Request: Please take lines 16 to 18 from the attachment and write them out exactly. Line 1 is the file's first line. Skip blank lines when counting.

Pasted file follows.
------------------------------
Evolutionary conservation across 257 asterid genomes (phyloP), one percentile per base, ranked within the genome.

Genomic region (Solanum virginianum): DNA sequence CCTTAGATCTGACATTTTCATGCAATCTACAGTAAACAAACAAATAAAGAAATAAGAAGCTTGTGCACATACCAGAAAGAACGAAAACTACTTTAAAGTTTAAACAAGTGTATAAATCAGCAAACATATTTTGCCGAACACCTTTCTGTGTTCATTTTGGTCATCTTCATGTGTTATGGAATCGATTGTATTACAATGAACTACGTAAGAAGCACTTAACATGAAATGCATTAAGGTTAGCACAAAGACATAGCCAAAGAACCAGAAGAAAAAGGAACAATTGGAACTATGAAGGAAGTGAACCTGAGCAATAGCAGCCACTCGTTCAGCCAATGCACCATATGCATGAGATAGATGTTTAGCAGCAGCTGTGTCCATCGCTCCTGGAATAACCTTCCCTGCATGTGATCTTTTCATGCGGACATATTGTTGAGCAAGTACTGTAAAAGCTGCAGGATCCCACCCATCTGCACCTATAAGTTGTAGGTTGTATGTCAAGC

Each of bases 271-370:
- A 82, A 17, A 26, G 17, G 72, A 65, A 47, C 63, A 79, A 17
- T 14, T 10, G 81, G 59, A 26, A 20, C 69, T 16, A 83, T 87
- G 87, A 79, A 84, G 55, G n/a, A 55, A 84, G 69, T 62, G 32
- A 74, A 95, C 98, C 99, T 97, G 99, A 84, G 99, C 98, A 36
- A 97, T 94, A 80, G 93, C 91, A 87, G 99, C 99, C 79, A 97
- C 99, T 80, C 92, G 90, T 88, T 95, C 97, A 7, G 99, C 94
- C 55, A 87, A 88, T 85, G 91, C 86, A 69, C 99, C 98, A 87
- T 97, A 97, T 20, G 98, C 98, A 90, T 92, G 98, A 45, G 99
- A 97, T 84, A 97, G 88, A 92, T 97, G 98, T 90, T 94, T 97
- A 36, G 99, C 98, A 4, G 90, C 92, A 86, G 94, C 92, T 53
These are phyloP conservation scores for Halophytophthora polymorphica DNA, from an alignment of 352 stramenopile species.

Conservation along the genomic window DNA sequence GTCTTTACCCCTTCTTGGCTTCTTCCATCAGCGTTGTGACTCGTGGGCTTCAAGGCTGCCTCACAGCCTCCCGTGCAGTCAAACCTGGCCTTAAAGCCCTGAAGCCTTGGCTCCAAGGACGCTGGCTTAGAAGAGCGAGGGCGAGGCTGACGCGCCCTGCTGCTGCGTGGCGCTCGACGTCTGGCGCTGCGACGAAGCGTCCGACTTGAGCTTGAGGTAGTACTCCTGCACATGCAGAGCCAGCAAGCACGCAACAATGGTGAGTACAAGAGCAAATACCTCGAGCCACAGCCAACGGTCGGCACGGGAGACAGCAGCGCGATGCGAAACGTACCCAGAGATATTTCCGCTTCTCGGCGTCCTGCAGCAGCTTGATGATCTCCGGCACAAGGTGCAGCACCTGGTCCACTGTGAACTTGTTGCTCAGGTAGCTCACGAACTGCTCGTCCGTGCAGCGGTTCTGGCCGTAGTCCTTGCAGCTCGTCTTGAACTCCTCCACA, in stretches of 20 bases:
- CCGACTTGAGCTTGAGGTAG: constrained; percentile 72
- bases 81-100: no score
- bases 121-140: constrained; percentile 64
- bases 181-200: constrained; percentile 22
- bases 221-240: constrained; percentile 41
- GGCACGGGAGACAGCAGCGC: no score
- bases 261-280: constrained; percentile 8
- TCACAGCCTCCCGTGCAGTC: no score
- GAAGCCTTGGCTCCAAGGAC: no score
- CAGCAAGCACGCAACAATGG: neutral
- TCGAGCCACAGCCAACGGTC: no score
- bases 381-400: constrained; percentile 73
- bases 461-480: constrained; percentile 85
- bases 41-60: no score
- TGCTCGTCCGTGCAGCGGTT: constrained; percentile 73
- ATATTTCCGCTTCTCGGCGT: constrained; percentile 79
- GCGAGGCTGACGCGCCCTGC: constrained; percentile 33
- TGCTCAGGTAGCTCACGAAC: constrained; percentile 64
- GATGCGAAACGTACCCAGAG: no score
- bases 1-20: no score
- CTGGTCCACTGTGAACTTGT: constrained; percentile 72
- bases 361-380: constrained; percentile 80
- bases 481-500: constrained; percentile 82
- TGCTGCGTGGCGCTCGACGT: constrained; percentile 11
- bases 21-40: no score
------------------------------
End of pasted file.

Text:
- CCGACTTGAGCTTGAGGTAG: constrained; percentile 72
- bases 81-100: no score
- bases 121-140: constrained; percentile 64